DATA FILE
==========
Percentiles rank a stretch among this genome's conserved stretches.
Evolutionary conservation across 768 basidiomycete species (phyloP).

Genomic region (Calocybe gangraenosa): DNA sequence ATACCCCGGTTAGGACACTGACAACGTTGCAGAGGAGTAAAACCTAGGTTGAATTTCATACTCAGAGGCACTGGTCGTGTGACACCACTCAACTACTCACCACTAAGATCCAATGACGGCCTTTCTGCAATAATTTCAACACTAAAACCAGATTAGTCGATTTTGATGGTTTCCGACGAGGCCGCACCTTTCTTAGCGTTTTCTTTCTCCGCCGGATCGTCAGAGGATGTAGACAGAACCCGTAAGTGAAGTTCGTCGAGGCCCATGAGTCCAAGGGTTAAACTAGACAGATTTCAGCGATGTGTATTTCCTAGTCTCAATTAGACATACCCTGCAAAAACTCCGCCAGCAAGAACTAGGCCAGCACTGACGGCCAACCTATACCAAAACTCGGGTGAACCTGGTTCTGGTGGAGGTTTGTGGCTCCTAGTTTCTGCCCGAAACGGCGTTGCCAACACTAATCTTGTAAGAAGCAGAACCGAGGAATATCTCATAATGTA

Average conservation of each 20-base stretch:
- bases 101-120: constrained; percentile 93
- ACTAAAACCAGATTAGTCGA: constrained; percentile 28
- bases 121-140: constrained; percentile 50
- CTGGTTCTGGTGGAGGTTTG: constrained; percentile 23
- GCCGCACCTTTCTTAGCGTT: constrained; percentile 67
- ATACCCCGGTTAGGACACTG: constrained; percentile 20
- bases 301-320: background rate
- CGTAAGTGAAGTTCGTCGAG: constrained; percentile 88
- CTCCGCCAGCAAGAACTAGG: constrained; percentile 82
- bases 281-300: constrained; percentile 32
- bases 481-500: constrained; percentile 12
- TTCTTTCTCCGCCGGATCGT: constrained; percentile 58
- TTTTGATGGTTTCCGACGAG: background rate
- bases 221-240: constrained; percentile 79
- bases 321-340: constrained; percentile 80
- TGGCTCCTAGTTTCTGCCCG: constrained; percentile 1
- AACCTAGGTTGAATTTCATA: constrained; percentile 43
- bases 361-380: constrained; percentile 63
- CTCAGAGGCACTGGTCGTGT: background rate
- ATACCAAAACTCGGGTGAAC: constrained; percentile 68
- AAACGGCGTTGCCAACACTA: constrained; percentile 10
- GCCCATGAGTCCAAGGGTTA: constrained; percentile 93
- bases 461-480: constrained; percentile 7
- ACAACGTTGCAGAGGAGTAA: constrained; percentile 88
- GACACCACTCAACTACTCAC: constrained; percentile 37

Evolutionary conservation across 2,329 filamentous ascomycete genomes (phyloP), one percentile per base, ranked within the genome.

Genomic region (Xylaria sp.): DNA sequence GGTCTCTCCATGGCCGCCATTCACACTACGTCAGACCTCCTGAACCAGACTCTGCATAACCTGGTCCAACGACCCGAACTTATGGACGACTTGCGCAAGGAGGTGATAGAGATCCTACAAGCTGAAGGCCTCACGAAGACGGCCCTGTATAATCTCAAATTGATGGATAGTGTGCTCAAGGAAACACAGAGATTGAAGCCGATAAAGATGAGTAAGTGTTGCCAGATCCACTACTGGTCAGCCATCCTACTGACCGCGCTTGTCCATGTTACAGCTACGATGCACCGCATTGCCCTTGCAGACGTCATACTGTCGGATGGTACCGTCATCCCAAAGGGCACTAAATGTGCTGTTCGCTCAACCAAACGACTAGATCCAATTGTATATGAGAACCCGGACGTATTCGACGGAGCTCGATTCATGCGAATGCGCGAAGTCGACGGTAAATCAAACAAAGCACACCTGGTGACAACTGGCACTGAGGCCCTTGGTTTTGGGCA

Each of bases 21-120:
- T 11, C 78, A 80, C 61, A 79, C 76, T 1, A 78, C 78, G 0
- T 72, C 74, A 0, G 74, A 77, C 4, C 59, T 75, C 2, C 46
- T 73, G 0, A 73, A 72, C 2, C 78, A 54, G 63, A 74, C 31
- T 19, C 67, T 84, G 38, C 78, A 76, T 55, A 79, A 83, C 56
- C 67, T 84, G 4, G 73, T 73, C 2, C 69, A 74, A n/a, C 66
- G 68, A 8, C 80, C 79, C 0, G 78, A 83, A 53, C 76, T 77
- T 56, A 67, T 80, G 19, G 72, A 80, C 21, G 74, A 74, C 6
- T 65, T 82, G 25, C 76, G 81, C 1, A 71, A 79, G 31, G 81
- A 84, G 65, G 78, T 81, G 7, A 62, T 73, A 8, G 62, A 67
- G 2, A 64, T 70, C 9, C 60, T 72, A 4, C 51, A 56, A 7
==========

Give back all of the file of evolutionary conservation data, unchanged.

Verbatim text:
Percentiles rank a stretch among this genome's conserved stretches.
Evolutionary conservation across 768 basidiomycete species (phyloP).

Genomic region (Calocybe gangraenosa): DNA sequence ATACCCCGGTTAGGACACTGACAACGTTGCAGAGGAGTAAAACCTAGGTTGAATTTCATACTCAGAGGCACTGGTCGTGTGACACCACTCAACTACTCACCACTAAGATCCAATGACGGCCTTTCTGCAATAATTTCAACACTAAAACCAGATTAGTCGATTTTGATGGTTTCCGACGAGGCCGCACCTTTCTTAGCGTTTTCTTTCTCCGCCGGATCGTCAGAGGATGTAGACAGAACCCGTAAGTGAAGTTCGTCGAGGCCCATGAGTCCAAGGGTTAAACTAGACAGATTTCAGCGATGTGTATTTCCTAGTCTCAATTAGACATACCCTGCAAAAACTCCGCCAGCAAGAACTAGGCCAGCACTGACGGCCAACCTATACCAAAACTCGGGTGAACCTGGTTCTGGTGGAGGTTTGTGGCTCCTAGTTTCTGCCCGAAACGGCGTTGCCAACACTAATCTTGTAAGAAGCAGAACCGAGGAATATCTCATAATGTA

Average conservation of each 20-base stretch:
- bases 101-120: constrained; percentile 93
- ACTAAAACCAGATTAGTCGA: constrained; percentile 28
- bases 121-140: constrained; percentile 50
- CTGGTTCTGGTGGAGGTTTG: constrained; percentile 23
- GCCGCACCTTTCTTAGCGTT: constrained; percentile 67
- ATACCCCGGTTAGGACACTG: constrained; percentile 20
- bases 301-320: background rate
- CGTAAGTGAAGTTCGTCGAG: constrained; percentile 88
- CTCCGCCAGCAAGAACTAGG: constrained; percentile 82
- bases 281-300: constrained; percentile 32
- bases 481-500: constrained; percentile 12
- TTCTTTCTCCGCCGGATCGT: constrained; percentile 58
- TTTTGATGGTTTCCGACGAG: background rate
- bases 221-240: constrained; percentile 79
- bases 321-340: constrained; percentile 80
- TGGCTCCTAGTTTCTGCCCG: constrained; percentile 1
- AACCTAGGTTGAATTTCATA: constrained; percentile 43
- bases 361-380: constrained; percentile 63
- CTCAGAGGCACTGGTCGTGT: background rate
- ATACCAAAACTCGGGTGAAC: constrained; percentile 68
- AAACGGCGTTGCCAACACTA: constrained; percentile 10
- GCCCATGAGTCCAAGGGTTA: constrained; percentile 93
- bases 461-480: constrained; percentile 7
- ACAACGTTGCAGAGGAGTAA: constrained; percentile 88
- GACACCACTCAACTACTCAC: constrained; percentile 37

Evolutionary conservation across 2,329 filamentous ascomycete genomes (phyloP), one percentile per base, ranked within the genome.

Genomic region (Xylaria sp.): DNA sequence GGTCTCTCCATGGCCGCCATTCACACTACGTCAGACCTCCTGAACCAGACTCTGCATAACCTGGTCCAACGACCCGAACTTATGGACGACTTGCGCAAGGAGGTGATAGAGATCCTACAAGCTGAAGGCCTCACGAAGACGGCCCTGTATAATCTCAAATTGATGGATAGTGTGCTCAAGGAAACACAGAGATTGAAGCCGATAAAGATGAGTAAGTGTTGCCAGATCCACTACTGGTCAGCCATCCTACTGACCGCGCTTGTCCATGTTACAGCTACGATGCACCGCATTGCCCTTGCAGACGTCATACTGTCGGATGGTACCGTCATCCCAAAGGGCACTAAATGTGCTGTTCGCTCAACCAAACGACTAGATCCAATTGTATATGAGAACCCGGACGTATTCGACGGAGCTCGATTCATGCGAATGCGCGAAGTCGACGGTAAATCAAACAAAGCACACCTGGTGACAACTGGCACTGAGGCCCTTGGTTTTGGGCA

Each of bases 21-120:
- T 11, C 78, A 80, C 61, A 79, C 76, T 1, A 78, C 78, G 0
- T 72, C 74, A 0, G 74, A 77, C 4, C 59, T 75, C 2, C 46
- T 73, G 0, A 73, A 72, C 2, C 78, A 54, G 63, A 74, C 31
- T 19, C 67, T 84, G 38, C 78, A 76, T 55, A 79, A 83, C 56
- C 67, T 84, G 4, G 73, T 73, C 2, C 69, A 74, A n/a, C 66
- G 68, A 8, C 80, C 79, C 0, G 78, A 83, A 53, C 76, T 77
- T 56, A 67, T 80, G 19, G 72, A 80, C 21, G 74, A 74, C 6
- T 65, T 82, G 25, C 76, G 81, C 1, A 71, A 79, G 31, G 81
- A 84, G 65, G 78, T 81, G 7, A 62, T 73, A 8, G 62, A 67
- G 2, A 64, T 70, C 9, C 60, T 72, A 4, C 51, A 56, A 7